“But it did not work for F1, we must be honest. The fans don’t like [the new engines] very much.”
“You don’t want to go with electrical because we have FE, and you know how difficult it is going to be for FE in the future that is for sure,” he continued.
“It is very difficult to develop because of the tracks, because of the technology, because of the money.
“So what is the technology for F1 in the future?” he asked. “It is difficult to know.
“On one side – and it’s not my position – we go back to 12-cylinder and we have the same vision of F1 worldwide,” he suggested. “Or, if we go to hydrogen in ten years time, we would have another philosophy. And why not?
“But who is going to push the button and make that decision? It’s very difficult, but it’s good to ask the question.
“We cannot – like in my period [driving in F1] – simply follow the trend of the automobile industry. Today it is much more difficult.”
Speculation that Sebastian Vettel might use today’s FIA press conference to announce his retirement from Formula 1 have proved to be very wide of the mark.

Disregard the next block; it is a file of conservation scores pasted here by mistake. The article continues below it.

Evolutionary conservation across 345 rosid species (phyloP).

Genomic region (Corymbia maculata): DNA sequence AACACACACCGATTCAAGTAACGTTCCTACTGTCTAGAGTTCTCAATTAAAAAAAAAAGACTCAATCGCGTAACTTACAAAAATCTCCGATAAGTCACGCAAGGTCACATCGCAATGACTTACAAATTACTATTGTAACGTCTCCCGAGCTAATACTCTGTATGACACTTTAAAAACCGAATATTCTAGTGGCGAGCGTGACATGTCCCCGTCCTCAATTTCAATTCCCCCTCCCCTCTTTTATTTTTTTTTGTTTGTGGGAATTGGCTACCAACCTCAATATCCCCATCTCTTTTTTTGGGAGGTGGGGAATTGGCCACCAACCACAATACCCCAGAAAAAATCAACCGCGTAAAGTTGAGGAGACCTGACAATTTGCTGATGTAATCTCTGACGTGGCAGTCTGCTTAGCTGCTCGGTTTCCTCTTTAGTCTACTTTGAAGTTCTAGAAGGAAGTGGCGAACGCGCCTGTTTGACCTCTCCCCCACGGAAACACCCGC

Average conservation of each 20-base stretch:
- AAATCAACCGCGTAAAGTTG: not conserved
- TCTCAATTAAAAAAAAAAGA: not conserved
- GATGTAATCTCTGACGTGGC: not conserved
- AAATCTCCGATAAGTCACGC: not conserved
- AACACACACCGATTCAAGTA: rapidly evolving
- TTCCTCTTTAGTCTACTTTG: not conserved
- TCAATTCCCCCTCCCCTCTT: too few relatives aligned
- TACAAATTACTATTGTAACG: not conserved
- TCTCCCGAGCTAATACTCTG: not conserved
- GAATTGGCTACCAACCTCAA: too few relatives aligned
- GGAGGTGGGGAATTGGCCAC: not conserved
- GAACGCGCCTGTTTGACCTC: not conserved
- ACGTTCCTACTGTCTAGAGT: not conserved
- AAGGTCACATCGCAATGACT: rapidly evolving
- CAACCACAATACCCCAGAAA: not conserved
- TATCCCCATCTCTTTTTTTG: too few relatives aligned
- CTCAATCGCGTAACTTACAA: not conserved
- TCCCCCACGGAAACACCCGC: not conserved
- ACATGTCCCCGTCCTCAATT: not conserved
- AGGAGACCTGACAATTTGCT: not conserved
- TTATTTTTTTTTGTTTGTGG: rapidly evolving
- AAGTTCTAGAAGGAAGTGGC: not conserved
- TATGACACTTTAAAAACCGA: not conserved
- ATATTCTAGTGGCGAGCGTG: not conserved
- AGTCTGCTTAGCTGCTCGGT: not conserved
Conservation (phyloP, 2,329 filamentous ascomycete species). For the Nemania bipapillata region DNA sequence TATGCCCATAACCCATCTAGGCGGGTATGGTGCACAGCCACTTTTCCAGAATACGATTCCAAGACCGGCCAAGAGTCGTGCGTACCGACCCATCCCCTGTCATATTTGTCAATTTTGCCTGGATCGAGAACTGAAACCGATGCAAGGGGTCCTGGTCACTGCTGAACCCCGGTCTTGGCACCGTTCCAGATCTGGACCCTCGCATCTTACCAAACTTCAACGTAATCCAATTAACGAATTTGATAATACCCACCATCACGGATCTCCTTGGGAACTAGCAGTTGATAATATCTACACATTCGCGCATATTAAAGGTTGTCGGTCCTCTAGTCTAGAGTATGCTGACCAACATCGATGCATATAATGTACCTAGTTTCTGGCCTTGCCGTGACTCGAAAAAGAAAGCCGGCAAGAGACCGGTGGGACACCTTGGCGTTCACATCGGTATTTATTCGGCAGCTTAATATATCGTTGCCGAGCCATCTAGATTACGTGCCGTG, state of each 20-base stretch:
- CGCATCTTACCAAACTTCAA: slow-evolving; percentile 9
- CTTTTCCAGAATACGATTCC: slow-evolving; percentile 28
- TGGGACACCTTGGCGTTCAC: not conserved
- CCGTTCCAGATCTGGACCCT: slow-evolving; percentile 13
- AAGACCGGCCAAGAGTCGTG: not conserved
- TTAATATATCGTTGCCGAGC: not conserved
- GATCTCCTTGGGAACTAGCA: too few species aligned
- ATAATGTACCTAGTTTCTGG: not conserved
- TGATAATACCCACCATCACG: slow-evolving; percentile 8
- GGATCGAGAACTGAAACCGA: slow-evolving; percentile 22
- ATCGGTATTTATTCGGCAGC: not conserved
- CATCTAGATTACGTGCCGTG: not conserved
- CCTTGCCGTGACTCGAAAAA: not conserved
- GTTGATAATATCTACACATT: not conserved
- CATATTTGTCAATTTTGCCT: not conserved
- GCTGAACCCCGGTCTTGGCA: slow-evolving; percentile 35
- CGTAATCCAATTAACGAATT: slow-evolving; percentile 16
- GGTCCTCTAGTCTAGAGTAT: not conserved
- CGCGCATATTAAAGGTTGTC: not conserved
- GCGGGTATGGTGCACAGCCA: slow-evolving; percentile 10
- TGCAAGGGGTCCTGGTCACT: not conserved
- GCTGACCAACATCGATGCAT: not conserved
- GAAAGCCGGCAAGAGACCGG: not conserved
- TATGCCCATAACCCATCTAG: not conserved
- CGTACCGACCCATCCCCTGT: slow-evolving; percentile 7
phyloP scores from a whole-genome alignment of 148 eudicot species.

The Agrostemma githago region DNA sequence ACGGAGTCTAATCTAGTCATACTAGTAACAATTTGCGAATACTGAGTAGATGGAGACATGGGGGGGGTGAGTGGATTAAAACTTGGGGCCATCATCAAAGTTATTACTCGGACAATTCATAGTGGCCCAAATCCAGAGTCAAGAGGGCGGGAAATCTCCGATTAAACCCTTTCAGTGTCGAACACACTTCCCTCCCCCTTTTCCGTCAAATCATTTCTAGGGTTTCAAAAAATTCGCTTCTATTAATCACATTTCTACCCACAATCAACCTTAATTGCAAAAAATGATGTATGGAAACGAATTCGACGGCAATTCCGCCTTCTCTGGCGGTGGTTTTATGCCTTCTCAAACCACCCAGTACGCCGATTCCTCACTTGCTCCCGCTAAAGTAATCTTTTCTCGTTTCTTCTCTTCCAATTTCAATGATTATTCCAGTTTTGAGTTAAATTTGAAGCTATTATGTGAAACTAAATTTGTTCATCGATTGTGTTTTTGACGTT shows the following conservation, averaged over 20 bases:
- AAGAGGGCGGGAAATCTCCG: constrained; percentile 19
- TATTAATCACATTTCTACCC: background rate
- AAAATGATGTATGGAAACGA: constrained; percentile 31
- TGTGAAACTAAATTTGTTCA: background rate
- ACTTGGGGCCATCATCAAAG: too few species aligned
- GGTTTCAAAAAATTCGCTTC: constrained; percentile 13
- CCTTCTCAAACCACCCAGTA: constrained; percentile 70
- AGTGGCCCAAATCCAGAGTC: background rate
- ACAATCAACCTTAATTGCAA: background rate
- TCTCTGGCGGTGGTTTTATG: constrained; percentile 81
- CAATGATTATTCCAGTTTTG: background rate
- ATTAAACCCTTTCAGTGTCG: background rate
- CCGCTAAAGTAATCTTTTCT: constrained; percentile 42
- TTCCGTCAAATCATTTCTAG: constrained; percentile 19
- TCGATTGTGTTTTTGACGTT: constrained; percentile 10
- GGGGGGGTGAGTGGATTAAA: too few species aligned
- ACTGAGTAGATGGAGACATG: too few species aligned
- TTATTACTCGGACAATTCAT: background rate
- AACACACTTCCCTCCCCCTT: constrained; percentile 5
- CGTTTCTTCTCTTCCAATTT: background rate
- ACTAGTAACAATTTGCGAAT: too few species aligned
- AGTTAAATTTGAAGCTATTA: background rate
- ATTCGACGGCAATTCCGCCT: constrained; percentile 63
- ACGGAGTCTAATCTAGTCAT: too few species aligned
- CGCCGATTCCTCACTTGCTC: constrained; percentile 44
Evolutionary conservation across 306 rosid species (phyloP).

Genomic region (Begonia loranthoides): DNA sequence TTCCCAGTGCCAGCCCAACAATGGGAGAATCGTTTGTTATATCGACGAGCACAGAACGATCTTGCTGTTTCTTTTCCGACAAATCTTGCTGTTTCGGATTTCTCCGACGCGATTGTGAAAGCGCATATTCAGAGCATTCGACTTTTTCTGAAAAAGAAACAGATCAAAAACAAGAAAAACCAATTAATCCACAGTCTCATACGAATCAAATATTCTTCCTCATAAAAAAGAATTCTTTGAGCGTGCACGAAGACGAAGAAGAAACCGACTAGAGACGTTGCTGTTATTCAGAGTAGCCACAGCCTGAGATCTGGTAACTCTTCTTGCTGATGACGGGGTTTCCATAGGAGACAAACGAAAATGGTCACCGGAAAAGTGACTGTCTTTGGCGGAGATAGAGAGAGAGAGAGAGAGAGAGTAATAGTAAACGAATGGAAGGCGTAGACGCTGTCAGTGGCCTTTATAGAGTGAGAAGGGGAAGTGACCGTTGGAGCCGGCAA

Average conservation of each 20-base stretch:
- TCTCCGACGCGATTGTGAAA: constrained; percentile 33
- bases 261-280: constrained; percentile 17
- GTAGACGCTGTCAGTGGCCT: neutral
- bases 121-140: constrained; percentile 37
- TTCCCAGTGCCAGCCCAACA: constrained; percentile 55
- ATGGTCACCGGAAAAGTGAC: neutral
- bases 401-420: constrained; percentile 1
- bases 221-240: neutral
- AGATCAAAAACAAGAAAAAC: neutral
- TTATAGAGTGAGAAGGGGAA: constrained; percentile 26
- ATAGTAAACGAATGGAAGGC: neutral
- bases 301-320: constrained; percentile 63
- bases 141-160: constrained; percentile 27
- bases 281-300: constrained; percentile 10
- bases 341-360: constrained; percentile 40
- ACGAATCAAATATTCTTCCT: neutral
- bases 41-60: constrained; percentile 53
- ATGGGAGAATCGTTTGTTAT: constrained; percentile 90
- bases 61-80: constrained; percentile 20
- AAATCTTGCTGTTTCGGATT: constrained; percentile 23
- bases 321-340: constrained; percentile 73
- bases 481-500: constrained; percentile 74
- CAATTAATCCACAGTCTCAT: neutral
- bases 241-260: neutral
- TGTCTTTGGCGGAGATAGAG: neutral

Vettel had a lacklustre season in 2019 and was beaten by his Ferrari team mate Charles Leclerc in the final driver standings, with the Scuderia overall unable to challenge their rivals Mercedes in the constructors stakes.
But the four-time world champion insisted that his enthusiasm for F1 and his determination to return to race- and title-winning ways was undimmed.
“I love what I do and I love driving,” he told the media at the Circuit de Barcelona-Catalunya on the first day of the second week of pre-season testing.
“I got really excited getting in the car last week and got back into a rhythm very quickly and that feels great. The satisfaction you get from driving is still the same
“But I’m not just here to get a great feeling, I’m here to win,” he continued. “I joined Ferrari to win the championship and we haven’t done so so far.